The concept of Open Banking came about as an answer to EU regulations meant to increase competition within Europe’s financial sector. Its purpose is to create an integrated market where transactions are faster, safer, and completely digital. One reasons these regulations were necessary is levelling the playing field against the monopolies that exist between big banks and the major payment processors. In this blog, we explore what Open Banking means for innovative new entrants to the financial sector and the challenges they face.
Open Banking and European PSD2 objectives
The term ‘Open Banking’ refers to the second Payment Services Directive (PSD2), a revised version of EU regulations for payment services. The European Union’s goal in implementing the PSD2 is to open the financial market to more competition. A common methodology for cooperative data exchange that ought to be a result of the directive would be a boost to the strength of the entire European market.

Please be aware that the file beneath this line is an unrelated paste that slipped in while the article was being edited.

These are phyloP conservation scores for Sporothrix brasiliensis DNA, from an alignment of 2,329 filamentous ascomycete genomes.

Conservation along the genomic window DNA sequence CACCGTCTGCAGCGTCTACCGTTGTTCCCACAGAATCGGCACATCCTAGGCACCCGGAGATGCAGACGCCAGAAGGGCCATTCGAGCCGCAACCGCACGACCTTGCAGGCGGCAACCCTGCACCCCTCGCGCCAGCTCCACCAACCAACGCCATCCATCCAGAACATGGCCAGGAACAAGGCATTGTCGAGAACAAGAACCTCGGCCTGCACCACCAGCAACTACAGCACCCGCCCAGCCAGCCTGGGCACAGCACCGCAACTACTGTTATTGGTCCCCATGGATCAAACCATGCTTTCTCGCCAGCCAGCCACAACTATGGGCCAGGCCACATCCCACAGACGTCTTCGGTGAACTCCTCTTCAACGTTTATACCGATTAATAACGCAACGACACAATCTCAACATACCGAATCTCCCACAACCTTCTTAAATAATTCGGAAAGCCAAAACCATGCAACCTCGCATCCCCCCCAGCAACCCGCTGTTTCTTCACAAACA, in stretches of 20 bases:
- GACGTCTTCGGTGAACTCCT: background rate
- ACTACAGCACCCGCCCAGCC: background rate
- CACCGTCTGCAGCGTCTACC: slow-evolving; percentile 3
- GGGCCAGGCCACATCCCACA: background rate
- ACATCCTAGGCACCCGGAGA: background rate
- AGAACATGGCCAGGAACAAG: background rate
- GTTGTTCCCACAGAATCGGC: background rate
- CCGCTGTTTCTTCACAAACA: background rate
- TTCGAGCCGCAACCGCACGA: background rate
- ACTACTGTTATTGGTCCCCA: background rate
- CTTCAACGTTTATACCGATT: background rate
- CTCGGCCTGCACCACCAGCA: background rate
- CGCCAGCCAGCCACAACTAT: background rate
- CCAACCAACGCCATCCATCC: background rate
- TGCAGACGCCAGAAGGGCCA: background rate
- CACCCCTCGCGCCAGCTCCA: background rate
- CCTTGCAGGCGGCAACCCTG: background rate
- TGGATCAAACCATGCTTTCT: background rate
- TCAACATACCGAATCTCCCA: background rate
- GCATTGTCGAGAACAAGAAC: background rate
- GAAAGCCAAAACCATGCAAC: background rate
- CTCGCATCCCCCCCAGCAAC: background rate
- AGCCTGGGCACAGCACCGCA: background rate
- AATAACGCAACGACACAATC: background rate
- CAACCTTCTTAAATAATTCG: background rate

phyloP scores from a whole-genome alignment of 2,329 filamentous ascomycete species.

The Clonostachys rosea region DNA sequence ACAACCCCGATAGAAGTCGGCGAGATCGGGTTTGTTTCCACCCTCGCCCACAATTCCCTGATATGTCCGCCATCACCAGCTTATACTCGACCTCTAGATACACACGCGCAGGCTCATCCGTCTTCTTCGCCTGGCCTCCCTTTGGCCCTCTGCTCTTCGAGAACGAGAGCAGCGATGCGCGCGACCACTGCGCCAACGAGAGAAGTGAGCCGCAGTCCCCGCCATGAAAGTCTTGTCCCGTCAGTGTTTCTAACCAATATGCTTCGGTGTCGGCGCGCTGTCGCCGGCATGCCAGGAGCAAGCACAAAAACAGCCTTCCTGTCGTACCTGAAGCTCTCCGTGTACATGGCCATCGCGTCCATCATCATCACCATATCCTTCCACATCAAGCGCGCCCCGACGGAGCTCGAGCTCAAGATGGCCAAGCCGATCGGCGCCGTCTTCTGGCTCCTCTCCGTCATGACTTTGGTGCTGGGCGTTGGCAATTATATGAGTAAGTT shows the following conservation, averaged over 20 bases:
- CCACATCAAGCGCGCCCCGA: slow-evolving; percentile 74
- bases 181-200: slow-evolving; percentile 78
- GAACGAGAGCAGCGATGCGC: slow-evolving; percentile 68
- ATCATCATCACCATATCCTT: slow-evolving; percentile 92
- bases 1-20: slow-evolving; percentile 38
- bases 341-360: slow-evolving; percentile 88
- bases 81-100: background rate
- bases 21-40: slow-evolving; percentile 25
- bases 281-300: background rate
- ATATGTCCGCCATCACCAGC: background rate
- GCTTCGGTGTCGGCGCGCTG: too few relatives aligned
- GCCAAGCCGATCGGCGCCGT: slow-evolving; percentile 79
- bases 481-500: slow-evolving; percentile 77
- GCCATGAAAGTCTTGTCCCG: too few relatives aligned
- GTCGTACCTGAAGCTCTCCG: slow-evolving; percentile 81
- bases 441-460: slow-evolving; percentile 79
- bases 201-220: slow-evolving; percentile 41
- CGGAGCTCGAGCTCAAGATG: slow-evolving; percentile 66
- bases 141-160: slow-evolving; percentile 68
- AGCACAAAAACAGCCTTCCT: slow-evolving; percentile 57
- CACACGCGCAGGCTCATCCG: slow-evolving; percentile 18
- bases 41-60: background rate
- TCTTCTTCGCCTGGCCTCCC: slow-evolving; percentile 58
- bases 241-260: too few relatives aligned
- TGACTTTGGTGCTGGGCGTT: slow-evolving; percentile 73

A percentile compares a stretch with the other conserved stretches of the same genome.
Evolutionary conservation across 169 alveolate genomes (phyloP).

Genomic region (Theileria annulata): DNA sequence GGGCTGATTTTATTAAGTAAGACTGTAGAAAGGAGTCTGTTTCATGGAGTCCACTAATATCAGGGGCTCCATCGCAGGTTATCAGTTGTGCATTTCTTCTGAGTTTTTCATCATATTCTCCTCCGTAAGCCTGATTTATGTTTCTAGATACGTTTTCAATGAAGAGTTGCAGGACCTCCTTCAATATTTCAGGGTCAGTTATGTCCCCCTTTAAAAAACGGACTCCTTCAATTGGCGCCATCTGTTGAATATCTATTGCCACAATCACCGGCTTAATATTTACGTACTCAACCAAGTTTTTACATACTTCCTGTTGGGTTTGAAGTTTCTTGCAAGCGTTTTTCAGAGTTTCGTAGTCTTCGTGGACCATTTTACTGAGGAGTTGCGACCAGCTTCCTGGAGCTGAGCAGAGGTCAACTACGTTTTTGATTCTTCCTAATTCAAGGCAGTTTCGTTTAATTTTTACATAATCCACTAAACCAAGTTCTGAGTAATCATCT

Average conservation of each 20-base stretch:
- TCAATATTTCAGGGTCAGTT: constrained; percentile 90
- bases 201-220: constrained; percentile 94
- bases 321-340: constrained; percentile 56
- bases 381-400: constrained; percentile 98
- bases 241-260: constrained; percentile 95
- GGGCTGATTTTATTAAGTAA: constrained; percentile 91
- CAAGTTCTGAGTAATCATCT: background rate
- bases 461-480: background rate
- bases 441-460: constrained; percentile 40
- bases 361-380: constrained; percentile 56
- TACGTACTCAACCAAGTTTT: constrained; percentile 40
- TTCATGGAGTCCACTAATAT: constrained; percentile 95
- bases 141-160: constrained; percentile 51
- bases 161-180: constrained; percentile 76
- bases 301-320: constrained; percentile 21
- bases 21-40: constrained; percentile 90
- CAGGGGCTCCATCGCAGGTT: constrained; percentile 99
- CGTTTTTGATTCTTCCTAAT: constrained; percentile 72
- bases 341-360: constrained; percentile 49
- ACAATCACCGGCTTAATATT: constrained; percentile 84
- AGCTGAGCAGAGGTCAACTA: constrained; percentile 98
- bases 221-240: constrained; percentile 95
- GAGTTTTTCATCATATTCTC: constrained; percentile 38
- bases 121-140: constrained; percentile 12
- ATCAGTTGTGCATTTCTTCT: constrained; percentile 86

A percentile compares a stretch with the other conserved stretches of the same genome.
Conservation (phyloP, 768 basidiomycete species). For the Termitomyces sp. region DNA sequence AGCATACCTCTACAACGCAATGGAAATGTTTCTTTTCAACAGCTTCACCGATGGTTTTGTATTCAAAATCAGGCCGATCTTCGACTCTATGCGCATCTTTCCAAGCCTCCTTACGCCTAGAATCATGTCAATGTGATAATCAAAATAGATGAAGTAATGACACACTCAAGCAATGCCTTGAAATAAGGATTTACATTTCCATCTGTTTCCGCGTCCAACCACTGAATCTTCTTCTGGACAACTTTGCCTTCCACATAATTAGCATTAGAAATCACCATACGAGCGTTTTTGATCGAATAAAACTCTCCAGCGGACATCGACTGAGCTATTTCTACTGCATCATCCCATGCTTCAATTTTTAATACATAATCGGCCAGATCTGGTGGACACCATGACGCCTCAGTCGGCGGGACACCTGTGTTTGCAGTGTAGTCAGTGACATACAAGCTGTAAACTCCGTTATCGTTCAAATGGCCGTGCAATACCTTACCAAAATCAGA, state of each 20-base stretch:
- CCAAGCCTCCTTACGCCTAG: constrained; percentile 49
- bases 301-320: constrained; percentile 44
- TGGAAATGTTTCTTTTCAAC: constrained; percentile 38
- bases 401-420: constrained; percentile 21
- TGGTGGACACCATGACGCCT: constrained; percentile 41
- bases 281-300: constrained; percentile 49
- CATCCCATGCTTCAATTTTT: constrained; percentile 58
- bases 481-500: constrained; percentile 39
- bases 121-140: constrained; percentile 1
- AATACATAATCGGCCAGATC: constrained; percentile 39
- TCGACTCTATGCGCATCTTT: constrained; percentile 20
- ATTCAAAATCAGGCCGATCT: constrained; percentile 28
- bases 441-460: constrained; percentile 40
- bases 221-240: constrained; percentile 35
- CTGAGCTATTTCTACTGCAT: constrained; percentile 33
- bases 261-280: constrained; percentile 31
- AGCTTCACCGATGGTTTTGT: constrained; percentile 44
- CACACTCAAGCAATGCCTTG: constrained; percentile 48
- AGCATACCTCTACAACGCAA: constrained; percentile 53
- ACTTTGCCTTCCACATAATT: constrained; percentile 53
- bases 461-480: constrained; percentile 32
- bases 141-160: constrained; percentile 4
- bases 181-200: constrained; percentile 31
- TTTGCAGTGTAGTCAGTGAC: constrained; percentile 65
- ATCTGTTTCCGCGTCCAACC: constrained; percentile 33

The objective of the PSD2, which has been in force since 2015, is an integrated European market where pan-European transactions can be done safer and faster. In addition to improving the safety of online transactions, the guidelines are also intended to promote far-reaching developments in digital banking. PSD2 is intended to create more room for banking services that are digital only. Or offered online, so there is no need for customers to have to visit the bank offices.
In order to do all of that, financial services providers will need to migrate to more open business models and relax their rules for access to customer data and services. One way to do this is by using open APIs, hence the term ‘open banking.’
An open and digital banking market for everyone